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Truth be told, as a middle-aged academic mother, I now feel a greater affinity with zombies. I am not the first to make a link between zombies and the lived experience of the neoliberal academy. At the 2012 Academic Identities conference in Auckland, Peter Wood gave a paper entitled Audit identity: Or, how the PBRF turned me into an ambitious zombie. The Performance Based Research Fund is the New Zealand government’s research excellence initiative, which Wood described as a ‘viral bite’ for the ways in which audit culture has infected the everyday practice of academic work and redefined academic identities. To quote an archived article from The Australian, academic zombies in Australia can be similarly identified by their “affectless references to DEST points, citation indices, ERA rankings, ARC applications, esteem factors, FoR codes, AUQA reviews and the like.”

Describing academics as zombies seems to be contagious. In Whackademia, Richard Hil (2012) refered to the “zombification of academic life in which scholars shuffle dolefully around campuses” in compliance with neoliberalism. And in Australia Universities’ Review, Suzanne Ryan (2012) suggested that academic zombification is a form of adaptation to “governance; audit; workload; workforce; and an acquiescent leadership.” My favourite in the academic zombies genre is the edited collection Zombies in the academy: Living death in higher education which examines the synthesis between academic life and living death.

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I no longer want immortality.

Almost every year—this is not a digression—my family visits the sculpture exhibition Hidden in Rookwood Cemetery. This year marks its tenth anniversary, and it is already in the calendar for September. There are usually around 30 sculptures, and there is truly something for everyone, a mix of the joyful, macabre, and curious. A couple of years ago, there is was a sculpture of a time meter (Buying Time by Graeme Pattison). Modelled on a parking meter, it allowed the user to purchase time. I was not tempted. Immortality was inviting as a teenager because I was only beginning to live.

Now, half-way around the wheel, more or less, I don’t want more time. I want to use the unknowably finite time I have better. At work, that means spending less of my energy chasing metrics that make me feel deficient, and more time on work that matters in the company of colleagues.

Uncertainty

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It is hard to write this week. The words come sluggishly and feel awkward. Nonetheless I have several writing tasks to complete—a module for a teaching development online course, a workshop on academic integrity—and dozens of works in progress. At the top of the list is a plan for two new research projects and a close-but-not-yet finished article. There is an uncharacteristic heaviness to my feelings about writing which makes these tasks onerous.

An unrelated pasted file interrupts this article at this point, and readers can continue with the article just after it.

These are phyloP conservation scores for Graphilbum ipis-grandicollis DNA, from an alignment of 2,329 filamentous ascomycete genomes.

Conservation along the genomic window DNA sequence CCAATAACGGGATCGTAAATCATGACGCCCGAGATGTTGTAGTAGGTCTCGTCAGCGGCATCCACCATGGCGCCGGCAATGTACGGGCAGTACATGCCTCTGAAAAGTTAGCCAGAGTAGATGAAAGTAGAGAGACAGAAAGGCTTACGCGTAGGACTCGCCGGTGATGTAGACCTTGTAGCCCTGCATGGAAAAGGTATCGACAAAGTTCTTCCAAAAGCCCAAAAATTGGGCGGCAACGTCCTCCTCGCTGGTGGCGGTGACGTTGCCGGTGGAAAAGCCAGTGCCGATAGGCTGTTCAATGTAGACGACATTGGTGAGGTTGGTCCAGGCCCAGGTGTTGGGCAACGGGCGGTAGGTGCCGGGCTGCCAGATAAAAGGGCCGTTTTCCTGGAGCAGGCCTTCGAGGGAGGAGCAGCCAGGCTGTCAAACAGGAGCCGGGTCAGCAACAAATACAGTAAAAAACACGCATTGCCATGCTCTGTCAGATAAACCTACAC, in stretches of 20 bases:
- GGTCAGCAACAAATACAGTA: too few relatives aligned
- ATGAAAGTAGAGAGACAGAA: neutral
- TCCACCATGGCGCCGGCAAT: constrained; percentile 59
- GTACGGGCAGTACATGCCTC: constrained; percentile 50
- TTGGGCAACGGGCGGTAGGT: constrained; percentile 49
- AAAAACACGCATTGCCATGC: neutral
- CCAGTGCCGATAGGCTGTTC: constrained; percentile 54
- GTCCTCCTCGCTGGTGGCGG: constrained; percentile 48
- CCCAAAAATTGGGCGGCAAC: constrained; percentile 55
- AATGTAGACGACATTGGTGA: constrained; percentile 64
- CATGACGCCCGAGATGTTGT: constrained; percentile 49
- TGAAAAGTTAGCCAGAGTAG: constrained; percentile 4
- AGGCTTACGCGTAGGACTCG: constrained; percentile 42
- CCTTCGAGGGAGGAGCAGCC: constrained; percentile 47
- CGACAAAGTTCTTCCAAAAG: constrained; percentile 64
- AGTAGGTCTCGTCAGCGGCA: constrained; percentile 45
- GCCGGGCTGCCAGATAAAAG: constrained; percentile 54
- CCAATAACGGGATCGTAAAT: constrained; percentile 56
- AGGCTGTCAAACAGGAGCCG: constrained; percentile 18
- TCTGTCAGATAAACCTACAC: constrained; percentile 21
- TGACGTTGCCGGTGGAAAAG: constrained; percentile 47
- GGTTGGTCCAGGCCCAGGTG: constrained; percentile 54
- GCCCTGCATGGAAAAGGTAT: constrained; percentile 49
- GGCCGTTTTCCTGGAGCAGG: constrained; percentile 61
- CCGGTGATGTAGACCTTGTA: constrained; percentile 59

I recently read Nikki Gemmel’s memoir After following her mother’s death by suicide. Of the time before her mother’s death, she writes:

My mother [Elayn’s] despair seeped into my life; it was the harrower of my peace. This at a time I was struggling to keep everything on an even keel: four children aged four to fifteen, plus work, plus husband, plus household. It was a fraught time of failing at everything; of nothing having my full attention; of boxes-to-be-ticked completed in harried snatches and then every night around 3am I’d be harangued awake from a fitful sleep with the swamping of it all, too much in the head, too much…

‘You never stop,’ my father, Bob, said in horror once, from the perspective of a different, slower life. I know we have to develop defence mechanisms. The ability to pause, recognise the gifts of stillness, recalibrate. But they feel like essential life skills I don’t have.

After:

I’m not good at being alive right now. I’m not sure I can be pieced together in any way that resembles a former self. My brain is not working properly, it feels like I’ve had an axe blow through the head that will never completely heal. What is needed, a holiday from uncertainty. Instead, there is brittleness. Snappiness. With everything. As I walk the days, pick up kids, shop for groceries, drive. Nervy, jumpy, a collision in my head of too much. I cannot do gatherings, crowds, am abandoning commitments, forgetting to return emails and calls … I’ve lost my writing confidence, it no longer sings; the sentences won’t come; the brain will not grind into gear.

This grappling with subjectivity, the uncertainty and ‘too muchness’ of it all feels familiar. In the past few months, we have spent a lot of time waiting: for my daughter’s seizures to end (the longest has been fifteen minutes, an eternity), waiting in hospital, waiting for medications to work, waiting for tests to reveal something, waiting for things to get back to normal (by which I mean the way things were before). It hasn’t been a good week. I considered writing a post about something (anything) else but it felt contrived, and made writing more difficult.